Why Ad Tech Needs to Shift Toward a Managed-Service Model

Well, that escalated quickly.

As calls for transparency in digital advertising continue to grow louder, many believe the industry is moving toward a self-service model. For instance, Richard Joyce, senior analyst of programmatic media for Forrester, has said that self-service is the future of ad tech.

Joyce argues that self-service not only offers marketers transparency, but can also provide more control and help them build a storehouse of knowledge for their future digital advertising outreach efforts.

But a funny thing happened on the way to the future: many marketers and publishers have found that there’s a steep learning curve involved with moving all operations in house. In October, for instance, telecom Vodafone backtracked on a previously stated plan to bring most of its digital media buying in house. And a 2018 IAB report found just 18% of marketers had brought all of their buying in house.

While comprehensive in-housing might be sensible for certain kinds of marketers, most are finding that going completely in house is too extreme. Instead, they are opting for a managed-service relationship. With this model, brands and publishers can get the transparency stimulating the in-house trend with the help of a partner who can handle execution and the ins-and-outs of emerging advertising technology.

For those struggling to determine the best model for media-buying these days, here’s how the managed-service model can address the issues that are driving the industry to reconsider an all-in-house approach.

In-Housing is Expensive

One reason most marketers are avoiding completely in-housing media strategy is that it’s too expensive. By some estimates, taking media-buying in-house only makes sense if a brand is spending at least $20 million a year. In addition, in-housing means at least a one-year commitment to the personnel brought aboard, a process which includes talent recruitment, partner contracts, staff training and coordination, among other factors.

Access to Talent

The programmatic talent pool is small. Workers who are well-versed in the technology demand high salaries and are often uninterested in living outside of top urban centers. Industry execs have complained that if a brand is located in Dallas or Atlanta, it will probably only be able to find three to five people in each city who can do programmatic at a leadership level. It doesn’t help that so few universities are teaching programmatic. Managed service addresses the squeeze for talent.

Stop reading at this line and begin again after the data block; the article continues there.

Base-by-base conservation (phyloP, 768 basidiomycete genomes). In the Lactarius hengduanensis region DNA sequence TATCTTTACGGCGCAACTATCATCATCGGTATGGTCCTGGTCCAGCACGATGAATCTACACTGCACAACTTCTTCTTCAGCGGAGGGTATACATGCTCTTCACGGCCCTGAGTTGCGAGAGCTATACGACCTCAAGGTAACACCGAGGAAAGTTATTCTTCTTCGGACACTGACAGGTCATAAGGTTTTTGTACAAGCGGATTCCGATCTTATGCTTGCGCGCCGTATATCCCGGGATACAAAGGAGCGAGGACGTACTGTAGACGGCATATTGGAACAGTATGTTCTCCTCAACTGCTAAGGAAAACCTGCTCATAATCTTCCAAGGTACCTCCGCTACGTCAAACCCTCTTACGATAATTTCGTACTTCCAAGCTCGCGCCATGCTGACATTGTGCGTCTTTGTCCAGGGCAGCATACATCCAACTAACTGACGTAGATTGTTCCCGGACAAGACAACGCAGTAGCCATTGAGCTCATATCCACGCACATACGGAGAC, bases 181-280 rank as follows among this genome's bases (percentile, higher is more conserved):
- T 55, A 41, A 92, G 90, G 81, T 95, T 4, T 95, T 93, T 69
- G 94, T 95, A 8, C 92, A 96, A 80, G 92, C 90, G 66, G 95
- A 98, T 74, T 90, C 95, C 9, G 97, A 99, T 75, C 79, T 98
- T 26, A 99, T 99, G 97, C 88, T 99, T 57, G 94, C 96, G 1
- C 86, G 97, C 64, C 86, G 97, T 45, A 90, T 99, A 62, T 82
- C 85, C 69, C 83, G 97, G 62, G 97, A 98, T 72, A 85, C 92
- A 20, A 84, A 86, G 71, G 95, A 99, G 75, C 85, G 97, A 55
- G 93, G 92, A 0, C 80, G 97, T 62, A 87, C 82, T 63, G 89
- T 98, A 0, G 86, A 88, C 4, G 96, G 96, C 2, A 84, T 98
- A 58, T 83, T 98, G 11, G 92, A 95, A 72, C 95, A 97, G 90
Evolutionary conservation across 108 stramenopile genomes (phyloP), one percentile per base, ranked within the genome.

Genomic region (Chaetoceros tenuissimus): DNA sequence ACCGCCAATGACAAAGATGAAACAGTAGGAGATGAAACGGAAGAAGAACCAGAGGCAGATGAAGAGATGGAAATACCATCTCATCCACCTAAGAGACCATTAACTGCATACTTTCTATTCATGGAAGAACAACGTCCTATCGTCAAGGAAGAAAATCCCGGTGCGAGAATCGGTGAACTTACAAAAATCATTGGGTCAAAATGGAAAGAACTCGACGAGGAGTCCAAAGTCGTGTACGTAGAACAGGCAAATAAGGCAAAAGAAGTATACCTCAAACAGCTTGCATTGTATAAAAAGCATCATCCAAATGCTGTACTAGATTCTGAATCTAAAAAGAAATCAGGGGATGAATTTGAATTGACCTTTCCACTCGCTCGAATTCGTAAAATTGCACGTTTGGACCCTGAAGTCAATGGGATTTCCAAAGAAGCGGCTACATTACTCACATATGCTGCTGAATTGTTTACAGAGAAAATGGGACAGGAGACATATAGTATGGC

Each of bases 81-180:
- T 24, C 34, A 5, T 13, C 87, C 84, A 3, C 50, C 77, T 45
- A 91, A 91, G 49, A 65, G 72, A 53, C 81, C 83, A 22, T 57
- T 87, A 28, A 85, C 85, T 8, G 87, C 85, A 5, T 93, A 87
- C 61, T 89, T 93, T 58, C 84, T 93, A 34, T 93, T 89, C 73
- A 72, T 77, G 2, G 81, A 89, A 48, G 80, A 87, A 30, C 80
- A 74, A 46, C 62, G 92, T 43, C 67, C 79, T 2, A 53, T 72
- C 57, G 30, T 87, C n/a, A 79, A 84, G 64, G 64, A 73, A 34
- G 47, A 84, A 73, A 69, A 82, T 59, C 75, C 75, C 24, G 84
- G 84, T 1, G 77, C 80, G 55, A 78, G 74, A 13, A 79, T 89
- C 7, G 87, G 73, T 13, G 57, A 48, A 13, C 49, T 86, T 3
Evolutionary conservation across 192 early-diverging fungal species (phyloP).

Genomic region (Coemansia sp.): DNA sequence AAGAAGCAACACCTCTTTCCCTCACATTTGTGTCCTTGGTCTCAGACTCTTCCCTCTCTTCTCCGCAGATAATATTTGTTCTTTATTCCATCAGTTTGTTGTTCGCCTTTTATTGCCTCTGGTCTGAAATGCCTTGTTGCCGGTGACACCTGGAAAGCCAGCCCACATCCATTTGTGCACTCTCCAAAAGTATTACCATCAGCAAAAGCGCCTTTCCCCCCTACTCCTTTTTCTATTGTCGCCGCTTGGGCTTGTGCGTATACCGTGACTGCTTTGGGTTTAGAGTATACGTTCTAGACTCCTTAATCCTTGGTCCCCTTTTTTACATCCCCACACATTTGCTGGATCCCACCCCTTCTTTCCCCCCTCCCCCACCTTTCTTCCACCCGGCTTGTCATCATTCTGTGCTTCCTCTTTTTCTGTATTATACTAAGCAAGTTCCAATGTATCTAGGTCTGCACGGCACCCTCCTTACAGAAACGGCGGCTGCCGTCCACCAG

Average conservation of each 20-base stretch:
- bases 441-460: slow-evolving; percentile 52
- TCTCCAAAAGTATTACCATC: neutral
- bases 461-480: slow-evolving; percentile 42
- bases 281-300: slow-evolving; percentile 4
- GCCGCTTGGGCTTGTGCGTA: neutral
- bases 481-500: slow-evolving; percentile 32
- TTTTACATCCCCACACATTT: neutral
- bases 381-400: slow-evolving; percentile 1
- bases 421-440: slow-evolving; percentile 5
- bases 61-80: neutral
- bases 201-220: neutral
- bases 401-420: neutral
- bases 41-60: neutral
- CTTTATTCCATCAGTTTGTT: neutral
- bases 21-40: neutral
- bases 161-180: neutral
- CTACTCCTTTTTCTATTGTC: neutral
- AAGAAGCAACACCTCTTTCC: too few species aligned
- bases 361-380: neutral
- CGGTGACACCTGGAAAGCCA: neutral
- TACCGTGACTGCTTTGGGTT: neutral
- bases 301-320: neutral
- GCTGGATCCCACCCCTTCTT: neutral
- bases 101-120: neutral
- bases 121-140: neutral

In-House v. Agency is a False Binary 

In-housing versus managed services has been presented as a binary choice. But brands that are fed up with a lack of transparency have other options besides bringing all of their buying in-house. For instance, a brand can now build its own programmatic stack for targeting but can let its agency handle planning and execution. This is the approach that Procter & Gamble takes.

Experimentation

If a marketer is considering a new technology but isn’t certain of the precise advantage it provides to her business, or how to correctly apply that technology, using a managed service provides clear benefits. Managed service allows a marketer to focus on the value that new technology can create, rather than operational burdens. Examples of technologies that are a fit to this type of approach include site analytics, DMP, CDP, and multi-channel optimization tools.

The Hybrid Model

The expense of in-housing and the programmatic talent shortage are long-term issues. Currently, in-housing runs contrary to the general trend of reliance on outsourcing and on-demand technologies (like SaaS) that allow businesses to focus on their core competencies instead of wasting resources on peripheral concerns.

That’s why, although it might seem like the market is going to a self-service model, for many marketers it’s not the most practical or efficient option.

If you’re struggling with internal cost, worried you don’t have the right resources, or just want exposure to a new technology before taking the risk to operationalize it, you can still address concerns about the lack of transparency from agencies with a hybrid model. Remember, all modern digital advertising tools are built for a SaaS world. That means if your experiment is a success, you can move to operationalize new methods or technology after it’s been validated. A hybrid model of in-housing with a managed service to boost your execution and success is the ideal answer.

Alexandra Theriault has over a decade of experience in the internet business and information services industries, defining and executing value driven initiatives with publishers, technology providers, agencies and brands. As the VP of Client Success at Lotame, Alex’s primary objective is overseeing customer-facing strategy, building and supporting programs primarily focused on increasing renewal rates, upsells and reduction in churn. Prior to joining Lotame, Alex was with IndustryBrains, a leader in monetizing vertical and brand-name websites through contextual advertising solutions, a subsidiary of Marchex.

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